Indian Govt. Plans an Agency to Monitor the Web [Makes Sense?]
Do you know what happened on the internet in the last sixty seconds that ticked by?
Here’s some information about it, sourced from Intel’s What Happens In An Internet Minute?
Some numbers on what happens in a Internet minute from above Infographic…
- 6 million Facebook views were registered
- 100,000 new tweets were sent out on Twitter
- 204 million emails were sent
- 3000 photo uploads took place on Flickr
- 30 hours of video were uploaded on YouTube
Indians are playing no small role in this, with the online population in this country growing by an estimated 41% over the last year, standing at nearly 125 million during July 2012.
Keeping an Eye on the Web
India’s Central Government is thinking of setting up a ‘cyber surveillance agency’ to pre-empt any trouble that may arise from the misuse of the Internet, particularly social media.
This may sound like a case of better late than never.
However, the specifics of what actions the agency will take when the need arises are not clear.
One of the officials announced that the agency aims to put in place “an effective monitoring system, comprising duly tasked and technologically empowered cyber monitoring and surveillance agencies.” The official explained further that they will forewarn the government of abuse, but I won’t be surprised if the agency struggles to define what constitutes abuse.
The voice of such a monitoring agency could easily get drowned out in the face of rumors orchestrated at a massive scale, with rumormongers taking advantage of the more vulnerable masses. Even if the agency decides to swing into action, it will be effective only if the red-tape that dogs various authoritative bodies is first eliminated forever.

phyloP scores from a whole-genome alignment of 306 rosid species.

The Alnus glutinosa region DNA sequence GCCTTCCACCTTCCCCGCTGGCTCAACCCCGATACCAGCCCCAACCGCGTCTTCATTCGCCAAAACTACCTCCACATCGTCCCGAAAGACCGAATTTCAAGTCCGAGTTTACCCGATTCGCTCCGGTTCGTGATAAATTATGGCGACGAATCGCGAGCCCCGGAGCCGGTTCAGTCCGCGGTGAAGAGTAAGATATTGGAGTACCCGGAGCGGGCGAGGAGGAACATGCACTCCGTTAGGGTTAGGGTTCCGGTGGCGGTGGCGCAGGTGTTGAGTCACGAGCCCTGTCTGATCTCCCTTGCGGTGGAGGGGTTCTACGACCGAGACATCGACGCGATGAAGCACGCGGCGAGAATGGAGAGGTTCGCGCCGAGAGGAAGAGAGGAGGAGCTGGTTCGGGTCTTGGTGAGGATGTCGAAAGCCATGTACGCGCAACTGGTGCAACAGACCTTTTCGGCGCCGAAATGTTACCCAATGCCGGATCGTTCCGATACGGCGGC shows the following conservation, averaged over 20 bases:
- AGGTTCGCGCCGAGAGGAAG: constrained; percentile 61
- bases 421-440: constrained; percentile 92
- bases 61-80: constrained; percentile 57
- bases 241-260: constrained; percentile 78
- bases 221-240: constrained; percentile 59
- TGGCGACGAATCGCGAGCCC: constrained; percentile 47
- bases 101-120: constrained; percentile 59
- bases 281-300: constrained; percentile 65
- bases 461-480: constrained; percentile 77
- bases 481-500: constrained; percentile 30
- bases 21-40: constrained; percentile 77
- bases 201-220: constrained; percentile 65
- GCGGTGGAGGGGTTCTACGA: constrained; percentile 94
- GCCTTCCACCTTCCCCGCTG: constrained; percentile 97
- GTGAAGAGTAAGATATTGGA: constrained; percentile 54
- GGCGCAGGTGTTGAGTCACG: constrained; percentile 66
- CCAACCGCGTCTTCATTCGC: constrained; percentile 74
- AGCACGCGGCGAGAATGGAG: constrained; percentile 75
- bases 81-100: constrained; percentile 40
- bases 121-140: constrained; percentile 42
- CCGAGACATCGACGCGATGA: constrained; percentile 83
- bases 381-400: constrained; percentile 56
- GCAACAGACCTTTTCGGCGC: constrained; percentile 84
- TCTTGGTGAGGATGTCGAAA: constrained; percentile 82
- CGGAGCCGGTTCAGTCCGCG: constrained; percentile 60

Instead of presenting us high-sounding phrases like “proactive dissemination of information to counter false propaganda”, a strong watchdog in the making must probably give us examples of real-life scenarios to convince us that we are being defended from the evil lurking on the internet.
Educating the Internet Population
We were taught how to grip a mouse, and surf the boundless, democratic Internet with ease. But were we thoroughly taught how to decide when to trust information? Were we taught how to react when we see something unpleasant?
These concerns must be the top focus of agencies entrusted with keeping us safe on the web.
Information About Us – Negative vs Positive
Google explicitly states that the pages it indexes reflect the content on the web, and that it does not own the web. The search giant advices contacting webmasters to correct or remove objectionable material from their sites.
If that is not possible, according to Google’s advice, it is a good idea to counteract negative content with positive views designed to stand out and capture the attention of search users. For those affected by biased news articles and opinion pieces, they suggest contacting news houses to publish updated articles.
As for Facebook, there are detailed guides on reporting abuse on the site.
The reality is that the evil minority on the Internet will continue to raise its ugly head to spread fear and mischief, on the lines of the recent unrest that sprung up in many Indian cities, causing migrant workers to rush back to their faraway homes. Their work centers around garnering as much attention as they possibly can.
One of the fundamental solutions is not hard – educate everyone at an individual level to sense their presence and ignore them – their agenda will collapse automatically.